We took notice of Dan, an eccentric old man living behind us, who the neighborhood had labeled as mean and crazy. We approached him, befriended him and invited him for meals on the holidays. We quickly discovered he was neither mean nor crazy. He was just lonely and shut out of the life of the neighborhood by those who had never taken the time nor risk to get to know him. After a couple of years, Shirley, one of our neighbors, told Alissa, “I’m ashamed to say it, but the way all of you have treated Dan has caused me to see him as a human for the first time. I think this is what Christianity is supposed to be about.” Shirley was doing exactly what Jesus said would happen when we become salt and light for our neighbors.

Let your light shine before others, so that they may see your good works and give glory to your Father who is in heaven. (Matt. 5:16)

It is up to pastors and church leaders to open the imaginations of their church members to see the mission field they are currently living in and to recognize the tremendous opportunities at hand to be evangelists. We are God’s good-news people, sent with him, to love our neighbors and neighborhoods with the awesome and abundant love he has poured out on us.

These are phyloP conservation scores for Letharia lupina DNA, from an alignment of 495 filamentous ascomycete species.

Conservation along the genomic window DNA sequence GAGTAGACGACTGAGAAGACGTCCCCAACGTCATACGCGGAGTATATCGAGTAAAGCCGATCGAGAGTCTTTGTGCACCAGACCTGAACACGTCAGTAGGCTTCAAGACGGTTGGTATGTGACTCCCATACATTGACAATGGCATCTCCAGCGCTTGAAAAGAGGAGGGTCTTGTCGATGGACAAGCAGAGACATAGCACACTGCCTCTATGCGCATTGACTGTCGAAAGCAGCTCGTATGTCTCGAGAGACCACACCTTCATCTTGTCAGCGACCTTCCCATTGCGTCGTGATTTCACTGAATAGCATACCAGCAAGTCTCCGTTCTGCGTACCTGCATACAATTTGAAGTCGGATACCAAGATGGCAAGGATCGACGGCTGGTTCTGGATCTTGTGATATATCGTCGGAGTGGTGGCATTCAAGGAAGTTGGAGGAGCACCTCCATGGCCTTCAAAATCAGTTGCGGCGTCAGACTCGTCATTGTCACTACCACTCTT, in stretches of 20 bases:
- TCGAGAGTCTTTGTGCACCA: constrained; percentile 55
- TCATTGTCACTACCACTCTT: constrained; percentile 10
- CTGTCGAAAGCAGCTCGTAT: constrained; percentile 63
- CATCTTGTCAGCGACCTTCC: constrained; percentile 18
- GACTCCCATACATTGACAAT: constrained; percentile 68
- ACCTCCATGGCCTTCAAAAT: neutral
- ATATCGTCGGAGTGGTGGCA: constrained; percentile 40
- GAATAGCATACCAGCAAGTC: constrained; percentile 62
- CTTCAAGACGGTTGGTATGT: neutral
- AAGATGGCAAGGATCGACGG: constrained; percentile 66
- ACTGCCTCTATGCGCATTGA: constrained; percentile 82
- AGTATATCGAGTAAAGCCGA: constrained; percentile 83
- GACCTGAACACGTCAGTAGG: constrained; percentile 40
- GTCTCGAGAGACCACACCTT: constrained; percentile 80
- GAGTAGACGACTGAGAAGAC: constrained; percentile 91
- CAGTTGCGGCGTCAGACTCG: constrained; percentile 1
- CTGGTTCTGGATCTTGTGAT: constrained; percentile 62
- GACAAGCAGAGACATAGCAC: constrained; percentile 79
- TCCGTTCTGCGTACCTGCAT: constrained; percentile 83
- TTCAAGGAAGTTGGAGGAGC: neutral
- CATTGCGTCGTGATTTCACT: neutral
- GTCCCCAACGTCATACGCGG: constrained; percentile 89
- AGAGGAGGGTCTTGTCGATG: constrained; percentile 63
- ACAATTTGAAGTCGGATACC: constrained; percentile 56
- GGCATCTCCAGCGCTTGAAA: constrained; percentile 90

Lance Ford is part of the national leadership team for Forge America Missional Training Network. He is the author of several books, including Next Door as It Is in Heaven: Living Out God’s Kingdom in Your Neighborhood, co-authored with Brad Brisco.

Lance Ford
Lance Ford

Lance Ford is a pastor, church planter, coach and consultant, and the co-founder of the Sentralized Conference and KC Sentral. He is the author or co-author of several books including The Starfish and the Spirit, Revangelical and Next Door as It Is in Heaven.